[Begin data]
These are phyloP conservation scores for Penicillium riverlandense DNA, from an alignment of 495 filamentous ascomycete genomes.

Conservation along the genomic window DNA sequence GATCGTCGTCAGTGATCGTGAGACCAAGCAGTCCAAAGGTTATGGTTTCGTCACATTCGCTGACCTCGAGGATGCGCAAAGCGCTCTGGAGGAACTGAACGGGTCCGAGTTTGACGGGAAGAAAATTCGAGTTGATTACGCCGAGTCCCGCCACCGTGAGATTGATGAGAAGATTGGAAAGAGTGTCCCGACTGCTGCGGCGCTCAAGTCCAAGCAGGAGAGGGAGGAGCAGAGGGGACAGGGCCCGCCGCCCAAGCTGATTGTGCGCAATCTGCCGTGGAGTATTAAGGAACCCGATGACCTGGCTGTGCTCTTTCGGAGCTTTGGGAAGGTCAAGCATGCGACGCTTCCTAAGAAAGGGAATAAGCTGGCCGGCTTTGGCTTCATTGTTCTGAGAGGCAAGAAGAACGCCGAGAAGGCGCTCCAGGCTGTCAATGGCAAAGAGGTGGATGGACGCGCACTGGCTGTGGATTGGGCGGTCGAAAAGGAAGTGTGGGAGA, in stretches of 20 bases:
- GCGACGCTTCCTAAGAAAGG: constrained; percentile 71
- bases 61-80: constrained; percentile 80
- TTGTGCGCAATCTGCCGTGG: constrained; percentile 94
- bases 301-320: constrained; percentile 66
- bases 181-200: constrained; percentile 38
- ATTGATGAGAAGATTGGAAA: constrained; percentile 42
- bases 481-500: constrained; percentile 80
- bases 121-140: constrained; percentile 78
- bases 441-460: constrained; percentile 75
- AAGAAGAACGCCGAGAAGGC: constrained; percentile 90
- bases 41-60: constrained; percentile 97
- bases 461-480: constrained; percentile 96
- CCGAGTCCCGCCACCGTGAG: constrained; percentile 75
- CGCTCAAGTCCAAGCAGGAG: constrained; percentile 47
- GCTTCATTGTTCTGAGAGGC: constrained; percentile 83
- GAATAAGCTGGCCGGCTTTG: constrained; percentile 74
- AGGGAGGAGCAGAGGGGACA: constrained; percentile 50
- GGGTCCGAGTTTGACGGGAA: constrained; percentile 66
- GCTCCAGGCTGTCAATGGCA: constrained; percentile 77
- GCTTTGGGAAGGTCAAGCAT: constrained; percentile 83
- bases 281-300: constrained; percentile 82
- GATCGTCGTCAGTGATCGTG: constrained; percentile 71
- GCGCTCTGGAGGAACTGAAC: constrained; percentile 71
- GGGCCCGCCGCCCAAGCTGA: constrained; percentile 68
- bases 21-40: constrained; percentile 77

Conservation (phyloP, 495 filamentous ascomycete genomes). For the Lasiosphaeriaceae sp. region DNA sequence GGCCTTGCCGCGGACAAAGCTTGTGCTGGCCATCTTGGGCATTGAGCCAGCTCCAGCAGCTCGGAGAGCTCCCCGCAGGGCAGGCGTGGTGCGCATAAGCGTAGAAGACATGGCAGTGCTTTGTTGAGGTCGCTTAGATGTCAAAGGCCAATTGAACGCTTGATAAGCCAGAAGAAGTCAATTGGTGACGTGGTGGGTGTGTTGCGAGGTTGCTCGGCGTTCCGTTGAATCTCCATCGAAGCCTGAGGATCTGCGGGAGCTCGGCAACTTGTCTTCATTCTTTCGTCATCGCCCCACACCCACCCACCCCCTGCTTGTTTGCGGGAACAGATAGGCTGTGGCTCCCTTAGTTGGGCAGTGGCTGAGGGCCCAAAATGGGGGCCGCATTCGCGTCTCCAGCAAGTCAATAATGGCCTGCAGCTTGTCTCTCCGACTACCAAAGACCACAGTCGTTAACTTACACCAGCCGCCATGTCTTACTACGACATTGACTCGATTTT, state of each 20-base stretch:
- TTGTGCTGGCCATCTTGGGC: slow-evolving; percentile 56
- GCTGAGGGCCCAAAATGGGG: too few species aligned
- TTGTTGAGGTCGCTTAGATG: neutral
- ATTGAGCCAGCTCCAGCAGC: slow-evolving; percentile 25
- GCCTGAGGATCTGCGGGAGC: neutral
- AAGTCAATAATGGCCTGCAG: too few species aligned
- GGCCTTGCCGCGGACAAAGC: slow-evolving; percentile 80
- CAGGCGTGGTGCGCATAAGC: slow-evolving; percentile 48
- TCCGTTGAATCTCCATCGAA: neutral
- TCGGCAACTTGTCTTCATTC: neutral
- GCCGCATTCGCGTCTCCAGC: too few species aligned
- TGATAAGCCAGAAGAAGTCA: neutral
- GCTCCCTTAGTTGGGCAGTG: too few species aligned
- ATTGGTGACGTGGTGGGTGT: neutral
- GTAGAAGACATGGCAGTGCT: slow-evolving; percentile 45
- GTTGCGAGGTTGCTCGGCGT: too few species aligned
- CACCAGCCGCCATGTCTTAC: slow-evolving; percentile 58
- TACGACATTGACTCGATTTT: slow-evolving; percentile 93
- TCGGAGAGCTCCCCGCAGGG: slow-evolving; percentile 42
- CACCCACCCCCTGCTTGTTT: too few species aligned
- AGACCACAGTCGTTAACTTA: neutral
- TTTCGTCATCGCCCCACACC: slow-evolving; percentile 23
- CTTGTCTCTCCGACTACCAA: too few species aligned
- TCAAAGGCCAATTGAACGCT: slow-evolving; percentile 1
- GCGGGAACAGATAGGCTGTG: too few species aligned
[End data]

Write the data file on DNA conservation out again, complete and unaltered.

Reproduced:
These are phyloP conservation scores for Penicillium riverlandense DNA, from an alignment of 495 filamentous ascomycete genomes.

Conservation along the genomic window DNA sequence GATCGTCGTCAGTGATCGTGAGACCAAGCAGTCCAAAGGTTATGGTTTCGTCACATTCGCTGACCTCGAGGATGCGCAAAGCGCTCTGGAGGAACTGAACGGGTCCGAGTTTGACGGGAAGAAAATTCGAGTTGATTACGCCGAGTCCCGCCACCGTGAGATTGATGAGAAGATTGGAAAGAGTGTCCCGACTGCTGCGGCGCTCAAGTCCAAGCAGGAGAGGGAGGAGCAGAGGGGACAGGGCCCGCCGCCCAAGCTGATTGTGCGCAATCTGCCGTGGAGTATTAAGGAACCCGATGACCTGGCTGTGCTCTTTCGGAGCTTTGGGAAGGTCAAGCATGCGACGCTTCCTAAGAAAGGGAATAAGCTGGCCGGCTTTGGCTTCATTGTTCTGAGAGGCAAGAAGAACGCCGAGAAGGCGCTCCAGGCTGTCAATGGCAAAGAGGTGGATGGACGCGCACTGGCTGTGGATTGGGCGGTCGAAAAGGAAGTGTGGGAGA, in stretches of 20 bases:
- GCGACGCTTCCTAAGAAAGG: constrained; percentile 71
- bases 61-80: constrained; percentile 80
- TTGTGCGCAATCTGCCGTGG: constrained; percentile 94
- bases 301-320: constrained; percentile 66
- bases 181-200: constrained; percentile 38
- ATTGATGAGAAGATTGGAAA: constrained; percentile 42
- bases 481-500: constrained; percentile 80
- bases 121-140: constrained; percentile 78
- bases 441-460: constrained; percentile 75
- AAGAAGAACGCCGAGAAGGC: constrained; percentile 90
- bases 41-60: constrained; percentile 97
- bases 461-480: constrained; percentile 96
- CCGAGTCCCGCCACCGTGAG: constrained; percentile 75
- CGCTCAAGTCCAAGCAGGAG: constrained; percentile 47
- GCTTCATTGTTCTGAGAGGC: constrained; percentile 83
- GAATAAGCTGGCCGGCTTTG: constrained; percentile 74
- AGGGAGGAGCAGAGGGGACA: constrained; percentile 50
- GGGTCCGAGTTTGACGGGAA: constrained; percentile 66
- GCTCCAGGCTGTCAATGGCA: constrained; percentile 77
- GCTTTGGGAAGGTCAAGCAT: constrained; percentile 83
- bases 281-300: constrained; percentile 82
- GATCGTCGTCAGTGATCGTG: constrained; percentile 71
- GCGCTCTGGAGGAACTGAAC: constrained; percentile 71
- GGGCCCGCCGCCCAAGCTGA: constrained; percentile 68
- bases 21-40: constrained; percentile 77

Conservation (phyloP, 495 filamentous ascomycete genomes). For the Lasiosphaeriaceae sp. region DNA sequence GGCCTTGCCGCGGACAAAGCTTGTGCTGGCCATCTTGGGCATTGAGCCAGCTCCAGCAGCTCGGAGAGCTCCCCGCAGGGCAGGCGTGGTGCGCATAAGCGTAGAAGACATGGCAGTGCTTTGTTGAGGTCGCTTAGATGTCAAAGGCCAATTGAACGCTTGATAAGCCAGAAGAAGTCAATTGGTGACGTGGTGGGTGTGTTGCGAGGTTGCTCGGCGTTCCGTTGAATCTCCATCGAAGCCTGAGGATCTGCGGGAGCTCGGCAACTTGTCTTCATTCTTTCGTCATCGCCCCACACCCACCCACCCCCTGCTTGTTTGCGGGAACAGATAGGCTGTGGCTCCCTTAGTTGGGCAGTGGCTGAGGGCCCAAAATGGGGGCCGCATTCGCGTCTCCAGCAAGTCAATAATGGCCTGCAGCTTGTCTCTCCGACTACCAAAGACCACAGTCGTTAACTTACACCAGCCGCCATGTCTTACTACGACATTGACTCGATTTT, state of each 20-base stretch:
- TTGTGCTGGCCATCTTGGGC: slow-evolving; percentile 56
- GCTGAGGGCCCAAAATGGGG: too few species aligned
- TTGTTGAGGTCGCTTAGATG: neutral
- ATTGAGCCAGCTCCAGCAGC: slow-evolving; percentile 25
- GCCTGAGGATCTGCGGGAGC: neutral
- AAGTCAATAATGGCCTGCAG: too few species aligned
- GGCCTTGCCGCGGACAAAGC: slow-evolving; percentile 80
- CAGGCGTGGTGCGCATAAGC: slow-evolving; percentile 48
- TCCGTTGAATCTCCATCGAA: neutral
- TCGGCAACTTGTCTTCATTC: neutral
- GCCGCATTCGCGTCTCCAGC: too few species aligned
- TGATAAGCCAGAAGAAGTCA: neutral
- GCTCCCTTAGTTGGGCAGTG: too few species aligned
- ATTGGTGACGTGGTGGGTGT: neutral
- GTAGAAGACATGGCAGTGCT: slow-evolving; percentile 45
- GTTGCGAGGTTGCTCGGCGT: too few species aligned
- CACCAGCCGCCATGTCTTAC: slow-evolving; percentile 58
- TACGACATTGACTCGATTTT: slow-evolving; percentile 93
- TCGGAGAGCTCCCCGCAGGG: slow-evolving; percentile 42
- CACCCACCCCCTGCTTGTTT: too few species aligned
- AGACCACAGTCGTTAACTTA: neutral
- TTTCGTCATCGCCCCACACC: slow-evolving; percentile 23
- CTTGTCTCTCCGACTACCAA: too few species aligned
- TCAAAGGCCAATTGAACGCT: slow-evolving; percentile 1
- GCGGGAACAGATAGGCTGTG: too few species aligned